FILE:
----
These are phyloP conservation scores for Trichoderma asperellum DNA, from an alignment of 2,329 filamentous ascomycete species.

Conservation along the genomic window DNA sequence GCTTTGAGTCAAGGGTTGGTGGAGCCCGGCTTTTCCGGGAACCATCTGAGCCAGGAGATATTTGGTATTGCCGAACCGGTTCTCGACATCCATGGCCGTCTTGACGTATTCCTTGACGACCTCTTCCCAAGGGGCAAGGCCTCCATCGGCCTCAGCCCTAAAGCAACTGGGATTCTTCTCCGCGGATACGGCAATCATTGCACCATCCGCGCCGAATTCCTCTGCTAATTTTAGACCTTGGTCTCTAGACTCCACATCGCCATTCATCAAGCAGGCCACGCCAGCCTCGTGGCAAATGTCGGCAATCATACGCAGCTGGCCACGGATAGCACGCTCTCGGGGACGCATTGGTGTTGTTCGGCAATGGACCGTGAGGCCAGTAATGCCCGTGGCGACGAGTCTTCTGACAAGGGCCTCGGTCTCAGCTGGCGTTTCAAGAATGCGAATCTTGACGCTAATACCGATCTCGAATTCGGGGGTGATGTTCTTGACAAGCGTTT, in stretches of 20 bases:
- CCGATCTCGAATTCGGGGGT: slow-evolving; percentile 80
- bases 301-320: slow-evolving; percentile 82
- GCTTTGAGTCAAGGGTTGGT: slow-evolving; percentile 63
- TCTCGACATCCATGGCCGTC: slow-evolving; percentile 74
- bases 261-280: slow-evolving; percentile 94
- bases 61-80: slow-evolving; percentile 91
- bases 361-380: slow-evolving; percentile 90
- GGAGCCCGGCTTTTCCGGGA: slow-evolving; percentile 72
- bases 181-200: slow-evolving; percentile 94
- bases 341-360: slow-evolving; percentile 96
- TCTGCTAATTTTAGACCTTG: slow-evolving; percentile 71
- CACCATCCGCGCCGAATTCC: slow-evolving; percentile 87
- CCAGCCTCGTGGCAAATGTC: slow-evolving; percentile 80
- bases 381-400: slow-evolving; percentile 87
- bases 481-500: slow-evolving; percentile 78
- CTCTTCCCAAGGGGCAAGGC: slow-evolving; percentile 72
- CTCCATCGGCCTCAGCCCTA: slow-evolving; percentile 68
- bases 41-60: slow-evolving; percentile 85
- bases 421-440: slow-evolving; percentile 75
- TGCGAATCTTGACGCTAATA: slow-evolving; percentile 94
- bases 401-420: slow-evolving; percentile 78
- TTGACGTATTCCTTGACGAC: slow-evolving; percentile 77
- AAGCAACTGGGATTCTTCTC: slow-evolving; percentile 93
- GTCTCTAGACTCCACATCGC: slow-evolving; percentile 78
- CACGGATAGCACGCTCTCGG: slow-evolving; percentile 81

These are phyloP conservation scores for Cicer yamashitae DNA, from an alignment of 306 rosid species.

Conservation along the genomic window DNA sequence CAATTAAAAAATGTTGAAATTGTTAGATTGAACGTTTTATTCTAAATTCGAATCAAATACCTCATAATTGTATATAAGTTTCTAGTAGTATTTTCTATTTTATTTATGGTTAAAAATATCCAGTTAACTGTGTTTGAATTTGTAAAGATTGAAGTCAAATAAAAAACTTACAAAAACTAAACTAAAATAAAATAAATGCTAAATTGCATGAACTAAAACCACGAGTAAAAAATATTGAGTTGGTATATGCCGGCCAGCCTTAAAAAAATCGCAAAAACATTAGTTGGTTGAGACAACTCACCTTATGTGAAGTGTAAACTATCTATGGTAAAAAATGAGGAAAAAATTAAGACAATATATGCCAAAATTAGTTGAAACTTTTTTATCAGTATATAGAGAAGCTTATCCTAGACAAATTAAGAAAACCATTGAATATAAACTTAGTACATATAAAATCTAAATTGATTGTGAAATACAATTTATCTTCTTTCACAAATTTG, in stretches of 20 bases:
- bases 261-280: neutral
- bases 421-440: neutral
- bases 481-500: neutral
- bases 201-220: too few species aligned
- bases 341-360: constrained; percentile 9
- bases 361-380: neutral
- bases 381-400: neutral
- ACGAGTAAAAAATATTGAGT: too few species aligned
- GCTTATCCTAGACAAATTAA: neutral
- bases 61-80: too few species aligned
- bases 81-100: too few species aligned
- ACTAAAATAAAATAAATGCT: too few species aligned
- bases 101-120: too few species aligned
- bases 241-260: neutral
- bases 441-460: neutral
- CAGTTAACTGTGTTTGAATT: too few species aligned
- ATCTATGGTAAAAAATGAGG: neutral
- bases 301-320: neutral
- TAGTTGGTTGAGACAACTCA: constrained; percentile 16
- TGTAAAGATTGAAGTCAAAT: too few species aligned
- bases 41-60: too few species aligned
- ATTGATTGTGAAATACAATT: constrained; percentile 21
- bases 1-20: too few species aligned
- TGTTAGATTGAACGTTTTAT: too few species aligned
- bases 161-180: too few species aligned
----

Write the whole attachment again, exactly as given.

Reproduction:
These are phyloP conservation scores for Trichoderma asperellum DNA, from an alignment of 2,329 filamentous ascomycete species.

Conservation along the genomic window DNA sequence GCTTTGAGTCAAGGGTTGGTGGAGCCCGGCTTTTCCGGGAACCATCTGAGCCAGGAGATATTTGGTATTGCCGAACCGGTTCTCGACATCCATGGCCGTCTTGACGTATTCCTTGACGACCTCTTCCCAAGGGGCAAGGCCTCCATCGGCCTCAGCCCTAAAGCAACTGGGATTCTTCTCCGCGGATACGGCAATCATTGCACCATCCGCGCCGAATTCCTCTGCTAATTTTAGACCTTGGTCTCTAGACTCCACATCGCCATTCATCAAGCAGGCCACGCCAGCCTCGTGGCAAATGTCGGCAATCATACGCAGCTGGCCACGGATAGCACGCTCTCGGGGACGCATTGGTGTTGTTCGGCAATGGACCGTGAGGCCAGTAATGCCCGTGGCGACGAGTCTTCTGACAAGGGCCTCGGTCTCAGCTGGCGTTTCAAGAATGCGAATCTTGACGCTAATACCGATCTCGAATTCGGGGGTGATGTTCTTGACAAGCGTTT, in stretches of 20 bases:
- CCGATCTCGAATTCGGGGGT: slow-evolving; percentile 80
- bases 301-320: slow-evolving; percentile 82
- GCTTTGAGTCAAGGGTTGGT: slow-evolving; percentile 63
- TCTCGACATCCATGGCCGTC: slow-evolving; percentile 74
- bases 261-280: slow-evolving; percentile 94
- bases 61-80: slow-evolving; percentile 91
- bases 361-380: slow-evolving; percentile 90
- GGAGCCCGGCTTTTCCGGGA: slow-evolving; percentile 72
- bases 181-200: slow-evolving; percentile 94
- bases 341-360: slow-evolving; percentile 96
- TCTGCTAATTTTAGACCTTG: slow-evolving; percentile 71
- CACCATCCGCGCCGAATTCC: slow-evolving; percentile 87
- CCAGCCTCGTGGCAAATGTC: slow-evolving; percentile 80
- bases 381-400: slow-evolving; percentile 87
- bases 481-500: slow-evolving; percentile 78
- CTCTTCCCAAGGGGCAAGGC: slow-evolving; percentile 72
- CTCCATCGGCCTCAGCCCTA: slow-evolving; percentile 68
- bases 41-60: slow-evolving; percentile 85
- bases 421-440: slow-evolving; percentile 75
- TGCGAATCTTGACGCTAATA: slow-evolving; percentile 94
- bases 401-420: slow-evolving; percentile 78
- TTGACGTATTCCTTGACGAC: slow-evolving; percentile 77
- AAGCAACTGGGATTCTTCTC: slow-evolving; percentile 93
- GTCTCTAGACTCCACATCGC: slow-evolving; percentile 78
- CACGGATAGCACGCTCTCGG: slow-evolving; percentile 81

These are phyloP conservation scores for Cicer yamashitae DNA, from an alignment of 306 rosid species.

Conservation along the genomic window DNA sequence CAATTAAAAAATGTTGAAATTGTTAGATTGAACGTTTTATTCTAAATTCGAATCAAATACCTCATAATTGTATATAAGTTTCTAGTAGTATTTTCTATTTTATTTATGGTTAAAAATATCCAGTTAACTGTGTTTGAATTTGTAAAGATTGAAGTCAAATAAAAAACTTACAAAAACTAAACTAAAATAAAATAAATGCTAAATTGCATGAACTAAAACCACGAGTAAAAAATATTGAGTTGGTATATGCCGGCCAGCCTTAAAAAAATCGCAAAAACATTAGTTGGTTGAGACAACTCACCTTATGTGAAGTGTAAACTATCTATGGTAAAAAATGAGGAAAAAATTAAGACAATATATGCCAAAATTAGTTGAAACTTTTTTATCAGTATATAGAGAAGCTTATCCTAGACAAATTAAGAAAACCATTGAATATAAACTTAGTACATATAAAATCTAAATTGATTGTGAAATACAATTTATCTTCTTTCACAAATTTG, in stretches of 20 bases:
- bases 261-280: neutral
- bases 421-440: neutral
- bases 481-500: neutral
- bases 201-220: too few species aligned
- bases 341-360: constrained; percentile 9
- bases 361-380: neutral
- bases 381-400: neutral
- ACGAGTAAAAAATATTGAGT: too few species aligned
- GCTTATCCTAGACAAATTAA: neutral
- bases 61-80: too few species aligned
- bases 81-100: too few species aligned
- ACTAAAATAAAATAAATGCT: too few species aligned
- bases 101-120: too few species aligned
- bases 241-260: neutral
- bases 441-460: neutral
- CAGTTAACTGTGTTTGAATT: too few species aligned
- ATCTATGGTAAAAAATGAGG: neutral
- bases 301-320: neutral
- TAGTTGGTTGAGACAACTCA: constrained; percentile 16
- TGTAAAGATTGAAGTCAAAT: too few species aligned
- bases 41-60: too few species aligned
- ATTGATTGTGAAATACAATT: constrained; percentile 21
- bases 1-20: too few species aligned
- TGTTAGATTGAACGTTTTAT: too few species aligned
- bases 161-180: too few species aligned